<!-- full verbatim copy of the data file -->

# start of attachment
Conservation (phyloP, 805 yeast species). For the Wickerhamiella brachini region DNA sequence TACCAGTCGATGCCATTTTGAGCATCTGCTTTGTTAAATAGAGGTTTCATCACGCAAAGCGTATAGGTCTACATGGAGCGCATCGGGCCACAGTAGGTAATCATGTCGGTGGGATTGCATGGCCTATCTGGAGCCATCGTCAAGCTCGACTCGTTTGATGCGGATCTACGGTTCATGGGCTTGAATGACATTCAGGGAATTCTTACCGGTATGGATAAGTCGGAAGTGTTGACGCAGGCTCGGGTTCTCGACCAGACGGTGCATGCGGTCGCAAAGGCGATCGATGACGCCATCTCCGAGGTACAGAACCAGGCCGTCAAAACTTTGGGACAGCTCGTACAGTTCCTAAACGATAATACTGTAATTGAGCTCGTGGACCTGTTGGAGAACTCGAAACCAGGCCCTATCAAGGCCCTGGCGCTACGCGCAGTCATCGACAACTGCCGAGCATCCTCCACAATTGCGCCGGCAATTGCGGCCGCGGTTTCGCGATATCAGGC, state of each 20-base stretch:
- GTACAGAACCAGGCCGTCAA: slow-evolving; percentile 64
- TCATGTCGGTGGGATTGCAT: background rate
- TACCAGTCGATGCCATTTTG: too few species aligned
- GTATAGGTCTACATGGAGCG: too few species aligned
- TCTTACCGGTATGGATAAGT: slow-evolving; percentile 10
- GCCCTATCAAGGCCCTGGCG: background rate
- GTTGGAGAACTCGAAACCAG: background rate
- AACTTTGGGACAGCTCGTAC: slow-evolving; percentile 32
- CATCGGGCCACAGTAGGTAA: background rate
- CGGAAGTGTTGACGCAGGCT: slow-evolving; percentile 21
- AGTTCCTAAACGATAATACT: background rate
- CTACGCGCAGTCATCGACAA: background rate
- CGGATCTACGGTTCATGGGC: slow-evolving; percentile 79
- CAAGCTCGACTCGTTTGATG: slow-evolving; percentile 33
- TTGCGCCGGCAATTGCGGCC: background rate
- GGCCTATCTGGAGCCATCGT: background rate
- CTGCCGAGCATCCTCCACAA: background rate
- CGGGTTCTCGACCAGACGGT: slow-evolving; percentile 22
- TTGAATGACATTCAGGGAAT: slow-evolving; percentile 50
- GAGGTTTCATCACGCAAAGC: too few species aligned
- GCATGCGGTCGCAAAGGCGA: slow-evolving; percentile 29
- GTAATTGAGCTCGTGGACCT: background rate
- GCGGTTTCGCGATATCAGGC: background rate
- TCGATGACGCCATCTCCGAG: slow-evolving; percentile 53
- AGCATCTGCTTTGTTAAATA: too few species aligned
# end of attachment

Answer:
Conservation (phyloP, 805 yeast species). For the Wickerhamiella brachini region DNA sequence TACCAGTCGATGCCATTTTGAGCATCTGCTTTGTTAAATAGAGGTTTCATCACGCAAAGCGTATAGGTCTACATGGAGCGCATCGGGCCACAGTAGGTAATCATGTCGGTGGGATTGCATGGCCTATCTGGAGCCATCGTCAAGCTCGACTCGTTTGATGCGGATCTACGGTTCATGGGCTTGAATGACATTCAGGGAATTCTTACCGGTATGGATAAGTCGGAAGTGTTGACGCAGGCTCGGGTTCTCGACCAGACGGTGCATGCGGTCGCAAAGGCGATCGATGACGCCATCTCCGAGGTACAGAACCAGGCCGTCAAAACTTTGGGACAGCTCGTACAGTTCCTAAACGATAATACTGTAATTGAGCTCGTGGACCTGTTGGAGAACTCGAAACCAGGCCCTATCAAGGCCCTGGCGCTACGCGCAGTCATCGACAACTGCCGAGCATCCTCCACAATTGCGCCGGCAATTGCGGCCGCGGTTTCGCGATATCAGGC, state of each 20-base stretch:
- GTACAGAACCAGGCCGTCAA: slow-evolving; percentile 64
- TCATGTCGGTGGGATTGCAT: background rate
- TACCAGTCGATGCCATTTTG: too few species aligned
- GTATAGGTCTACATGGAGCG: too few species aligned
- TCTTACCGGTATGGATAAGT: slow-evolving; percentile 10
- GCCCTATCAAGGCCCTGGCG: background rate
- GTTGGAGAACTCGAAACCAG: background rate
- AACTTTGGGACAGCTCGTAC: slow-evolving; percentile 32
- CATCGGGCCACAGTAGGTAA: background rate
- CGGAAGTGTTGACGCAGGCT: slow-evolving; percentile 21
- AGTTCCTAAACGATAATACT: background rate
- CTACGCGCAGTCATCGACAA: background rate
- CGGATCTACGGTTCATGGGC: slow-evolving; percentile 79
- CAAGCTCGACTCGTTTGATG: slow-evolving; percentile 33
- TTGCGCCGGCAATTGCGGCC: background rate
- GGCCTATCTGGAGCCATCGT: background rate
- CTGCCGAGCATCCTCCACAA: background rate
- CGGGTTCTCGACCAGACGGT: slow-evolving; percentile 22
- TTGAATGACATTCAGGGAAT: slow-evolving; percentile 50
- GAGGTTTCATCACGCAAAGC: too few species aligned
- GCATGCGGTCGCAAAGGCGA: slow-evolving; percentile 29
- GTAATTGAGCTCGTGGACCT: background rate
- GCGGTTTCGCGATATCAGGC: background rate
- TCGATGACGCCATCTCCGAG: slow-evolving; percentile 53
- AGCATCTGCTTTGTTAAATA: too few species aligned